June 14, 2021 report
White boys growing up with Black neighbors more likely to vote for Democrats
A team of researchers from Harvard University and Boston University has found evidence showing that white boys who grew up with Black neighbors are more likely to be registered as Democrats as adults. In their paper published in the journal Science Advances, the group describes comparing data from the 1940 Census to voter rolls many years later.
Over the past several decades, social scientists have carried out many studies to determine whether people feel less negativity to those of other races if they spend more time with them. But as the researchers with this new effort note, such studies have typically involved very short periods of time, which put their results in doubt. In this new effort, the researchers looked for a more long-term way to measure the impact of people with different skin color living in close proximity.
They found that the 1940 U.S. Census in the U.S. provided valuable information. They noted that in addition to counting approximately 99% of the people living in the U.S. that year, the census takers had also included data on age, gender and race. And because the survey was conducted by people walking door-to-door, the data indicated neighboring houses—they appeared right next to each other in the count. In this way, the researchers were able to isolate white families who lived next door to Black families. They then assumed that people who lived next door to one another would interact on a regular basis.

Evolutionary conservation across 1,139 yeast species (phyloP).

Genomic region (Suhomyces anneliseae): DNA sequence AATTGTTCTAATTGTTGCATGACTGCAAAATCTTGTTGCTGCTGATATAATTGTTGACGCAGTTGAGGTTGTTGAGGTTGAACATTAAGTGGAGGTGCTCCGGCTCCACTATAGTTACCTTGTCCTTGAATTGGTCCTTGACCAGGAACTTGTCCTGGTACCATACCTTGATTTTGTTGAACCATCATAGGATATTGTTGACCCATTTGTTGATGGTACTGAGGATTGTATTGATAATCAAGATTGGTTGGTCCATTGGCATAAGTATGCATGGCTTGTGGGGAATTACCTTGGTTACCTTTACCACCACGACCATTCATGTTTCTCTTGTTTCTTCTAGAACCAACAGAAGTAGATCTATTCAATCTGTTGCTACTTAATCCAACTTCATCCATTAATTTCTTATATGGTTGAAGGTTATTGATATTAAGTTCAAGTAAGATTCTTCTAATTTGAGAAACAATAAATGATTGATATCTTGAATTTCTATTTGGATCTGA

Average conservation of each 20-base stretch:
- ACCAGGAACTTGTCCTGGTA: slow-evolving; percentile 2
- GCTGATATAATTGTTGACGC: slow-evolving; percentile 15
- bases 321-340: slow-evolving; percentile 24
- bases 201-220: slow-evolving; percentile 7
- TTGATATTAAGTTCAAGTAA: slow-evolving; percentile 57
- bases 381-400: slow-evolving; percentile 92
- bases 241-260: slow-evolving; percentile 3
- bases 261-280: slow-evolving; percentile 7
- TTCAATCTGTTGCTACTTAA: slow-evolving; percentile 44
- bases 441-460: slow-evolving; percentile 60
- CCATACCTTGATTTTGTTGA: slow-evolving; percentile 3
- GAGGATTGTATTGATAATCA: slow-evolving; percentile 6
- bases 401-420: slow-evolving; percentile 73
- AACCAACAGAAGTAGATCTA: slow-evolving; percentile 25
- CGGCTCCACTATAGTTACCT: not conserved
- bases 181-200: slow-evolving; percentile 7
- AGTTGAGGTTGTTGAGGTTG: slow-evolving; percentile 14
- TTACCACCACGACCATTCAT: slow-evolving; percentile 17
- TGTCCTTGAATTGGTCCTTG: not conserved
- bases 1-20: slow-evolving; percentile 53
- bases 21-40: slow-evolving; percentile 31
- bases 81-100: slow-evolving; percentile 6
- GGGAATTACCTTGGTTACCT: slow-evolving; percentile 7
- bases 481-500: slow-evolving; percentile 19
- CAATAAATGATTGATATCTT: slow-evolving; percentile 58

The researchers then looked for a means to measure the racial attitudes of the boys who had grown up in such homes much later in life—girls were not included because they tend to change their last name when they marry, making it difficult to track them. The researchers chose voter registration as a simple test because prior research has shown that people registered as Democrats tend to view people of other races more tolerably than those registered as Republicans—and because voter rolls are open to the public.
In comparing white boys who had grown up next door to a Black family, the researchers found that they were 1.5 to 4.2 times as likely to be registered many years later as Democrats than white boys who grew up next to white neighbors, according to voter roll data from 2005 and 2009. The numbers grew to 2.8 to 5.3 when using data from 2017.
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